Act of Contrition
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Litany of Humility

Litany of St Joseph

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Novena Prayer to St Philomena

Prayer for the Conversion of Australia
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the Holy Ghost &
Veni Creator
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Thoughts for the Week


Easter Sunday

Thoughts for the Week - Fr R Taouk 
20th April 2014

St. Gregory the Great on Easter Sunday

You have heard, beloved brethren, how two of the Lord's disciples went together to Emmaus, and were talking about Him. They did not believe in His Resurrection, yet talked about it, when the Lord Himself appeared to them, but held their eyes so that they should not recognise Him. And this holding of their corporal eyes was a figure of the spiritual veil by which the eyes of their hearts were still covered. In their hearts they loved, yet they doubted; and the Lord drew nigh to them outwardly, though He did not show Himself to their soul. He revealed His immediate presence to them that talked of Him, and He hid from them who doubted the knowledge of His Person. By words He associated with them, and rebuked their heart-hardness: He expounded to them in all the Scriptures, the things that were concerning Him; nevertheless, seeing that He was still a stranger to faith in their hearts, He made as though He would go farther. These words, He made as though, would seem to mean, He feigned; but He, who is Truth itself, has nothing to do with feigning. He showed Himself to them in bodily manners, as He was to them spiritually; but they were put to the proof whether they could love Him, at least, as a wanderer, though they loved Him not yet as their God.

However, since it was impossible that they, with whom the Truth was walking, should be without love, they invited Him as a wanderer to accept their hospitality. Why do we say they invited Him, since it is written: But they constrained Him. Their example teaches us not only to bid, but even to compel wanderers, to accept our hospitality. These disciples, therefore, laid a table, and set before Him bread and meat; and that God whom they had not known in the expounding of the Holy Scripture, they knew in the breaking of the bread. They were not enlightened in hearing the Commandments of God, but they were enlightened in doing them. Whosoever will understand that which he hears, let him make haste to practise in his works what he was able to hear. Behold, the Lord was not known while He spoke, but deigned to be known when breaking the bread.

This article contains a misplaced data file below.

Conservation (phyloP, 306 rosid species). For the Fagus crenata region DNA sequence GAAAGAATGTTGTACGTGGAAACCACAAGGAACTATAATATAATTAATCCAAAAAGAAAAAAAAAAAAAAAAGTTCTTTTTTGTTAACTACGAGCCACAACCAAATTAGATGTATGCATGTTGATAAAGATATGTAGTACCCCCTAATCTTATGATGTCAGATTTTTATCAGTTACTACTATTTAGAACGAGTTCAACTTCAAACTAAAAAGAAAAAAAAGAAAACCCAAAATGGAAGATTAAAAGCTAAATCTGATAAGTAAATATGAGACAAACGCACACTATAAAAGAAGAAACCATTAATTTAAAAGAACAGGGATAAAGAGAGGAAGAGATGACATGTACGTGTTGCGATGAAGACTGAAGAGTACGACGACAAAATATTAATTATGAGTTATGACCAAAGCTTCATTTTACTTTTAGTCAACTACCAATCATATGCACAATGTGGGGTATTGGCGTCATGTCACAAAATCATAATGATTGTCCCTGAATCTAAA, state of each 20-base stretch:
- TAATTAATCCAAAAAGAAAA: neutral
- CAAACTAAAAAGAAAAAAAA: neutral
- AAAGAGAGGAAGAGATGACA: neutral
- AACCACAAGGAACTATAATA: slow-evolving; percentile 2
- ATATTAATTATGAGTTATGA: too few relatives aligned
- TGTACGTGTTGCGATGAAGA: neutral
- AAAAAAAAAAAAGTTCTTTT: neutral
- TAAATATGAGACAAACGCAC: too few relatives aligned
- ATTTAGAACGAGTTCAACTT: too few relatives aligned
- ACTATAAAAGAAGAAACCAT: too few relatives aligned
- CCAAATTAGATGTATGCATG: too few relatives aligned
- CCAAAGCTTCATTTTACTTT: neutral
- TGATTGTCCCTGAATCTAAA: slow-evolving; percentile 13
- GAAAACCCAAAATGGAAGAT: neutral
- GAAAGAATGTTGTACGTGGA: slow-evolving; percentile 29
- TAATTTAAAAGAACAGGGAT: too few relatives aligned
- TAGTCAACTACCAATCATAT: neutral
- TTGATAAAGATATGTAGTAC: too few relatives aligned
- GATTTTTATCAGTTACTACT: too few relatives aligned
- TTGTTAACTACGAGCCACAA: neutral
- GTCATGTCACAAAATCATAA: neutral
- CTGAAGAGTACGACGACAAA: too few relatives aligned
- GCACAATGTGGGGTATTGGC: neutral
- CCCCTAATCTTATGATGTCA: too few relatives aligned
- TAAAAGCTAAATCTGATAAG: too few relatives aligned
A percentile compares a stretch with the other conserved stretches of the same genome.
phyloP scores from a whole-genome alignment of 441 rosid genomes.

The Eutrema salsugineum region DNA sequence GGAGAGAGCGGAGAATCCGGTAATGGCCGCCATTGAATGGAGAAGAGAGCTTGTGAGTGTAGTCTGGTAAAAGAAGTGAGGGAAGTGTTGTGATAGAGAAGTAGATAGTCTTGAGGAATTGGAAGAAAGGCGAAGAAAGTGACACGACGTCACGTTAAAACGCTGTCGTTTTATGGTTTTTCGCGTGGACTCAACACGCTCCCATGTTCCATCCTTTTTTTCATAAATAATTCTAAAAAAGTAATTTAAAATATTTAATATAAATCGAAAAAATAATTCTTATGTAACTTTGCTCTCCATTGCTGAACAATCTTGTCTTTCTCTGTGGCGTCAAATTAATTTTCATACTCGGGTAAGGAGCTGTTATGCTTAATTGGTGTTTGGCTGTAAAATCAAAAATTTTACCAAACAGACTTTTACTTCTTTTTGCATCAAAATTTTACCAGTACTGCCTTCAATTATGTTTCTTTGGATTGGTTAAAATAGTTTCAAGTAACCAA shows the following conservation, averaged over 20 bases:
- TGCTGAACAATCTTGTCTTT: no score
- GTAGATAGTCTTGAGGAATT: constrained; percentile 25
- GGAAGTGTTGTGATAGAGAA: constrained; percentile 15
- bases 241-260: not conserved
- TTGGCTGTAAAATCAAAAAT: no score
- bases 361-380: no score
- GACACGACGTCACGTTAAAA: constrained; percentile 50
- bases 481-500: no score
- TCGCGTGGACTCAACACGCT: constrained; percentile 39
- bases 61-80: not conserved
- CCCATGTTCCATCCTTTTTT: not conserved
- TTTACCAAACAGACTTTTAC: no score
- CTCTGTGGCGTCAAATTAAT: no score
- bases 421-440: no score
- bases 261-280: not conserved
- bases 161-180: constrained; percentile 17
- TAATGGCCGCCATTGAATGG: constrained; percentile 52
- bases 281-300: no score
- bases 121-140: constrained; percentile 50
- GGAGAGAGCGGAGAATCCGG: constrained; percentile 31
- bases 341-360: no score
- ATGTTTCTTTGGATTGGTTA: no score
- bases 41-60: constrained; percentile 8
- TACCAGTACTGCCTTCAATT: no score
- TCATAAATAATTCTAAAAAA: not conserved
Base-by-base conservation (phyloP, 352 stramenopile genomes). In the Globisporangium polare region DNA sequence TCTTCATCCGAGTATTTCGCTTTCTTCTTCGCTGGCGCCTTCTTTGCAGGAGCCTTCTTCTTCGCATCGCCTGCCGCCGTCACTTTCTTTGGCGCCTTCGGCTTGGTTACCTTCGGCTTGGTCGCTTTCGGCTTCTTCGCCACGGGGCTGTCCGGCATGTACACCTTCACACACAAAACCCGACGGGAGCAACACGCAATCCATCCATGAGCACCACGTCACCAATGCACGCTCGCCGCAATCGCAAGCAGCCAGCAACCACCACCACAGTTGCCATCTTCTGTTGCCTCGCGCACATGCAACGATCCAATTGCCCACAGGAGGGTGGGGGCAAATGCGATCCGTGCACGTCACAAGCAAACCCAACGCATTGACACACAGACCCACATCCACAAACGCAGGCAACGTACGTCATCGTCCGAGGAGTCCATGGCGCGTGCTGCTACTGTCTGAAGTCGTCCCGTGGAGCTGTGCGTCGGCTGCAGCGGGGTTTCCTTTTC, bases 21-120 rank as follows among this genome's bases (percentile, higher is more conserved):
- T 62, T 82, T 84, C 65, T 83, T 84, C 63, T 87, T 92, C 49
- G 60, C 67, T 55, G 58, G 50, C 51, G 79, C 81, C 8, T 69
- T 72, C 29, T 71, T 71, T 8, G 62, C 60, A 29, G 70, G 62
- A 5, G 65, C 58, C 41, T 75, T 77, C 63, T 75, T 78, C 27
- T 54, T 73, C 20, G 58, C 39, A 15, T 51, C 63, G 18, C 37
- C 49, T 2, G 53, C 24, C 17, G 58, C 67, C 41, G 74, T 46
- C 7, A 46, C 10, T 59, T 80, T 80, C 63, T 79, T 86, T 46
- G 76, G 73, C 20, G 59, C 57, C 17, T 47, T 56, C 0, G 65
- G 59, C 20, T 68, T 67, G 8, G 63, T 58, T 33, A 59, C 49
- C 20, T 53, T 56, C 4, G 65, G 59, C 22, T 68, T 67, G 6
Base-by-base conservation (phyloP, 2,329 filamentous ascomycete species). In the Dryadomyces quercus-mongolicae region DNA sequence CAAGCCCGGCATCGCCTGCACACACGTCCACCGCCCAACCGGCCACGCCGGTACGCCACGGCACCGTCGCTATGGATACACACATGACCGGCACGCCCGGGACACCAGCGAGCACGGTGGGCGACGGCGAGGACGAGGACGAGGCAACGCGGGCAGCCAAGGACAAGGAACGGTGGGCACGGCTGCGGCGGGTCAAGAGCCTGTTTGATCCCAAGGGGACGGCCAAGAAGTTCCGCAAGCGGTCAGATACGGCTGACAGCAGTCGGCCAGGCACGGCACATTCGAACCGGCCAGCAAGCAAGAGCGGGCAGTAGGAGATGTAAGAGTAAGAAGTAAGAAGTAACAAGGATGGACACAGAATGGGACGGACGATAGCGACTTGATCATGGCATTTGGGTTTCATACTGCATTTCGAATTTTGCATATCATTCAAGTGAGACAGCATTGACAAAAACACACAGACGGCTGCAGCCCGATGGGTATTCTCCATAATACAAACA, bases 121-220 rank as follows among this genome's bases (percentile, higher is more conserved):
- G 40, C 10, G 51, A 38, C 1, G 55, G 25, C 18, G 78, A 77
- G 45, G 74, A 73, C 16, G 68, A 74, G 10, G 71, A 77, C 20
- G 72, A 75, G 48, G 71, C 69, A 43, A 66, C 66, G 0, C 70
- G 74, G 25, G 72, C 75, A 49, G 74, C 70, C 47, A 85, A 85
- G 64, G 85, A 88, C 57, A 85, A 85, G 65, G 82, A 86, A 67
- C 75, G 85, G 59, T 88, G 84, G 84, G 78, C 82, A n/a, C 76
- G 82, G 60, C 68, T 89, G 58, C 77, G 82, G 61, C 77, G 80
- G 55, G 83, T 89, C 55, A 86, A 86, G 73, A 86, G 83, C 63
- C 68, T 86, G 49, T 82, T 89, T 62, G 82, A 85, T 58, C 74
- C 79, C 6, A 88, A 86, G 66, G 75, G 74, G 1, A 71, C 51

I say this to you, beloved brethren, that you might willingly practise hospitality and all other works of charity. Remember St. Paul's words: Let the charity of the brotherhood abide in you; and hospitality do not forget; for by this some, being not aware of it, have entertained angels (Heb. xiii. 1, 2). Lastly, Truth Himself says to you: I was a stranger, and you took Me in (Matt. xxv. 35).

All this teaches us that, before the time of the last judgment, Jesus Christ is received by us in the person of poor strangers, and that those, who receive them, are considered by Jesus as receiving Him. Yet we neglect the blessings and merits acquired by true hospitality. Consider the excellence of this virtue, and receive Jesus at your table, that one day He may receive you at His eternal banquet. Take into your house, in the persons of strangers, the Lord Jesus, that on the day of the judgment He treat you not as strangers whom He knows not, but take you as friends into His kingdom, there to enjoy His glory, Who lives and reigns for ever and ever. Amen.